New data reveal that the UN’s Sustainable Development Goals, particularly Goal Target 8.7, will not be achieved unless efforts to fight modern slavery and child labour are dramatically increased.
New research developed jointly by the International Labour Organization (ILO) and the Walk Free Foundation, in partnership with the International Organization for Migration (IOM), has revealed the true scale of modern slavery around the world. The data, released during the United Nations General Assembly, shows that more than 40 million people around the world were victims of modern slavery in 2016. The ILO have also released a companion estimate of child labour, which confirms that about 152 million children, aged between 5 and 17, were subject to child labour.
The new estimates also show that women and girls are disproportionately affected by modern slavery, accounting almost 29 million, or 71 per cent of the overall total. Women represent 99 per cent of the victims of forced labour in the commercial sex industry and 84 per cent of forced marriages. The research reveals that among the 40 million victims of modern slavery, about 25 million were in forced labour, and 15 million were in forced marriage.
Child labour remains concentrated primarily in agriculture (70.9 per cent). Almost one in five child labourers work in the services sector (17.1 per cent) while 11.9 per cent of child labourers work in industry. “These new global estimates can help shape and develop interventions to prevent both forced labour and child labour.”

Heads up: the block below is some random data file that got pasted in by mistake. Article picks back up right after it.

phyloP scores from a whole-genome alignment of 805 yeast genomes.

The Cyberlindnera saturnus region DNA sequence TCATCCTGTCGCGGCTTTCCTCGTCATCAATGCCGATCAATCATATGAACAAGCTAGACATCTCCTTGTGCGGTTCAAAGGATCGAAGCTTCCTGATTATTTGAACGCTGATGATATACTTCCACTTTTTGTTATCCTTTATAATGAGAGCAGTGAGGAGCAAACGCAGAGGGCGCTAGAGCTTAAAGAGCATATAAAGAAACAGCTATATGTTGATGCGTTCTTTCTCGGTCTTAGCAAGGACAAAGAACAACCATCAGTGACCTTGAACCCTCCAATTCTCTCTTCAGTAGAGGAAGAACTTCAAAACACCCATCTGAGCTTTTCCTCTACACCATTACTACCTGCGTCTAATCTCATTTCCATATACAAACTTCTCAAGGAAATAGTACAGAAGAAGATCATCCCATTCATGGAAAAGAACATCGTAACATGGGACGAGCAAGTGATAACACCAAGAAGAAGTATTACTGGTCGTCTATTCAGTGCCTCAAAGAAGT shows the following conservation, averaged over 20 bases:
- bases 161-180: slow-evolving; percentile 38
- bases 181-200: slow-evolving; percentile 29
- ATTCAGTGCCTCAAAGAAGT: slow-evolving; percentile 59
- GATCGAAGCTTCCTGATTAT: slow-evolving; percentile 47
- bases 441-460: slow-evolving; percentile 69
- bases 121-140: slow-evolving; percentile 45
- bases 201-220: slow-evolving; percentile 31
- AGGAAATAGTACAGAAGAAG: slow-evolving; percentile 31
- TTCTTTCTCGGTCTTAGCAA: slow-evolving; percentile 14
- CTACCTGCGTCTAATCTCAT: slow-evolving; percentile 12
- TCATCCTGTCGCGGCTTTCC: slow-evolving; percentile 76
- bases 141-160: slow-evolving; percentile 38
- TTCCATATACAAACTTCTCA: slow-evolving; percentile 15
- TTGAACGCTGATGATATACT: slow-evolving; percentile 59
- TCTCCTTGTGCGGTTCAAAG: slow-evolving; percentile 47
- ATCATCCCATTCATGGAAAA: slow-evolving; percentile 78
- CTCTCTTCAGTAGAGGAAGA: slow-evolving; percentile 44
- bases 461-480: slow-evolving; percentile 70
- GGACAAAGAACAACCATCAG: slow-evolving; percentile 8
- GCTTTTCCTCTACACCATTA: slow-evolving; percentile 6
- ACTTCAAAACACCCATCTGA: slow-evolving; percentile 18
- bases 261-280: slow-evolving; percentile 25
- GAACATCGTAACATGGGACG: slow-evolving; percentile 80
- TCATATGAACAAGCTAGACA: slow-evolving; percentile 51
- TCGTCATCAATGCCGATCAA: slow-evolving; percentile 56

Mr Guy Ryder, ILO Director-General, said: “The message the ILO is sending today – together with our partners in Alliance 8.7 is very clear: the world won’t be in a position to achieve the Sustainable Development Goals unless we dramatically increase our efforts to fight these scourges. These new global estimates can help shape and develop interventions to prevent both forced labour and child labour.”
Mr Andrew Forrest AO, Chairman and Founder of the Walk Free Foundation said: “The fact that as a society we still have 40 million people in modern slavery, on any given day shames us all. If we consider the results of the last five years, for which we have collected data, 89 million people experienced some form of modern slavery for periods of time ranging from a few days to five years. This speaks to the deep seated discrimination and inequalities in our world today, coupled with a shocking tolerance of exploitation. This has to stop. We all have a role to play in changing this reality – business, government, civil society, every one of us.”
About the data
The new global estimates are a collective effort from members of Alliance 8.7, the global partnership to end forced labour, modern slavery, human trafficking and child labour that brings together key partners representing governments, UN organisations, the private sector, workers’ and employers’ organizations and civil society in order to achieve Sustainable Development Goal Target 8.7.